Hulu’s early life seemed to yield quick, long-term success, which was a positive trend for News Corp, NBCUniversal, and later Walt Disney. Its vertical business integration and program control seemed an obvious plus for these network owners who had long been at odds with some of their distribution partners.
But big media companies have always had diverse and sometimes conflicting arrangements.
For example, “Modern Family,” produced by 21st Century Fox, can cheer for strong ratings on ABC – at the same time that 21st Century Fox hopes for strong ratings on ABC’s competitor Fox Broadcasting. Fox, as a producer, gets a hefty license fee from ABC, which scores against other broadcast networks -- CBS, NBC, Univision, CW and, yes, Fox.
Big media companies look to continue getting all sorts of shelf space -- perhaps in niches as yet to be determined. In that regard, specific business units will operate like church and state -- little comes between them.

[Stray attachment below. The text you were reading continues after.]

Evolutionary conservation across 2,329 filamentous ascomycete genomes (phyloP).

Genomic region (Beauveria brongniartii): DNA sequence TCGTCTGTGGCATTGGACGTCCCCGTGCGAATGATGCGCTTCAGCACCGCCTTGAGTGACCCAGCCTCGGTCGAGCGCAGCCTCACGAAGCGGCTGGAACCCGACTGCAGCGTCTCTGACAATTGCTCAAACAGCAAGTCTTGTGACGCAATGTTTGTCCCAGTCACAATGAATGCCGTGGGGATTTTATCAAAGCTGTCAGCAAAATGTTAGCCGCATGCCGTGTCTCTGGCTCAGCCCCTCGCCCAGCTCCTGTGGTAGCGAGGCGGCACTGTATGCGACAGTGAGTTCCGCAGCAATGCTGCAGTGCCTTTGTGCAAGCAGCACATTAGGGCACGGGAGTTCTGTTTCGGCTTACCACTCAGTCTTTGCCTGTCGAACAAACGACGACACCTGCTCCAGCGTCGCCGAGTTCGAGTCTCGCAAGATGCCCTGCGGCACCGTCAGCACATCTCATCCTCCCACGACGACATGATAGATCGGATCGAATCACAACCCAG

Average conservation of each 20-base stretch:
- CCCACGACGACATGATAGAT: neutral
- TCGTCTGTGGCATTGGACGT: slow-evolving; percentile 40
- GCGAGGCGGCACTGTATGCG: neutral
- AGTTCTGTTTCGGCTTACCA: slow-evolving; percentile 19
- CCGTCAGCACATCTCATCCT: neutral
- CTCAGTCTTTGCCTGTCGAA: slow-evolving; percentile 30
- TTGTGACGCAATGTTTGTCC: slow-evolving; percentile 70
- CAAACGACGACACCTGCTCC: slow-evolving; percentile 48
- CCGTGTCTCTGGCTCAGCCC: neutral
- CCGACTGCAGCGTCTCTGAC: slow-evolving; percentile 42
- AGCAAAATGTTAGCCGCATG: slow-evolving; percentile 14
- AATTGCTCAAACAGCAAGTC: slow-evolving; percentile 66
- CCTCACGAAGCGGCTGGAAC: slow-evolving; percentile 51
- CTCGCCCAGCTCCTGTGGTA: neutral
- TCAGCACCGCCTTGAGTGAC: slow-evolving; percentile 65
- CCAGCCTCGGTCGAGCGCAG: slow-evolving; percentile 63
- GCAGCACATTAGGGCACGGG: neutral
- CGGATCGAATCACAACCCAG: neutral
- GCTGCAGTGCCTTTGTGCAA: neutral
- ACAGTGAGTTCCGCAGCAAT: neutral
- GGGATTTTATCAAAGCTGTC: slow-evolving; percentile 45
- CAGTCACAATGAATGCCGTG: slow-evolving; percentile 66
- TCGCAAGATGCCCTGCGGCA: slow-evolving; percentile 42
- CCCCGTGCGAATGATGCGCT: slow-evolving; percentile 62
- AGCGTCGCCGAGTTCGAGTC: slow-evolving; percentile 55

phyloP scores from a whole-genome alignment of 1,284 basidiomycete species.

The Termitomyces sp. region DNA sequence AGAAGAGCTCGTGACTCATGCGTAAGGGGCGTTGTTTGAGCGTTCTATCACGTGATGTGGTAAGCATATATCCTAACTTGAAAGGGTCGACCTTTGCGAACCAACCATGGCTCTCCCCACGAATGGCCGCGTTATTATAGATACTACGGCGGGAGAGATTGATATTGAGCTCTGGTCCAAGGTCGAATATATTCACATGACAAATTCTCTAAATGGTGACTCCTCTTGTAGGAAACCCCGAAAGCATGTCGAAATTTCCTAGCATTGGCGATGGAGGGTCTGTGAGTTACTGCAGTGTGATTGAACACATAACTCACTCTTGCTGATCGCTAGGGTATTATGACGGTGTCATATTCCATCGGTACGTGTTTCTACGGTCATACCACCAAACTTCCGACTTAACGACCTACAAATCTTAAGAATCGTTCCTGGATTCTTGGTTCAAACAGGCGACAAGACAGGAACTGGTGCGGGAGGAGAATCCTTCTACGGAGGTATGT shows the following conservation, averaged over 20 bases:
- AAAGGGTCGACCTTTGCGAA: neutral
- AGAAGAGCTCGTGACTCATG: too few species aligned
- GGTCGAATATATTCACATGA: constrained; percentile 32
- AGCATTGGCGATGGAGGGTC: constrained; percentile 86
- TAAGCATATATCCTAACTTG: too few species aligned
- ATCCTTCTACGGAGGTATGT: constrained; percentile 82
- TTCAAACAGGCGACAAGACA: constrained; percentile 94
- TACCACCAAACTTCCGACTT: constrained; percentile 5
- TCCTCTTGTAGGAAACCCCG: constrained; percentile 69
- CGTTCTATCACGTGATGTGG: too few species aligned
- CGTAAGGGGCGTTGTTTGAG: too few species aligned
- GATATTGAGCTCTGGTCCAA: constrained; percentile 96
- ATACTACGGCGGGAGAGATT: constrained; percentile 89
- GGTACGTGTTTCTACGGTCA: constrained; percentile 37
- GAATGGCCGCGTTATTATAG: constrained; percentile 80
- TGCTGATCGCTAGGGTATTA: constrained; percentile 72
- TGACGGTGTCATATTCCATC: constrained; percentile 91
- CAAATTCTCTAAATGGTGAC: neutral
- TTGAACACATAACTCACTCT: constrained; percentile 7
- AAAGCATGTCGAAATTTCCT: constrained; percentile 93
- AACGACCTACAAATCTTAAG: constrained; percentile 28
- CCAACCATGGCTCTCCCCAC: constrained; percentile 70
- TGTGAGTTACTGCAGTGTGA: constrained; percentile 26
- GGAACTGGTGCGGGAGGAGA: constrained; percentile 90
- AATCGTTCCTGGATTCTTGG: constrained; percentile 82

Recently Fox made an “exclusive” deal with Netflix for “New Girl” -- which means Hulu gets fewer recent episodes of the comedy. Why would Fox do this? For Fox, it is about getting more license fee money -- from all partners.
Treating Hulu as a separate operating unit -- church and state -- hasn’t always been so clean, in part because of Hulu’s current big three media co-ownership. That’s another reason to sell it off.
Does this mean less broadcast TV content for the future Hulu? Not necessarily. That would only occur if Netflix, Amazon or some other growing premium video digital service outbids Hulu for the product.
Media companies, in the end, want as many distributors as possible for their new digital Internet businesses. Right now, all new digital businesses have one particular problem that will continue to reverberate for some time: scale.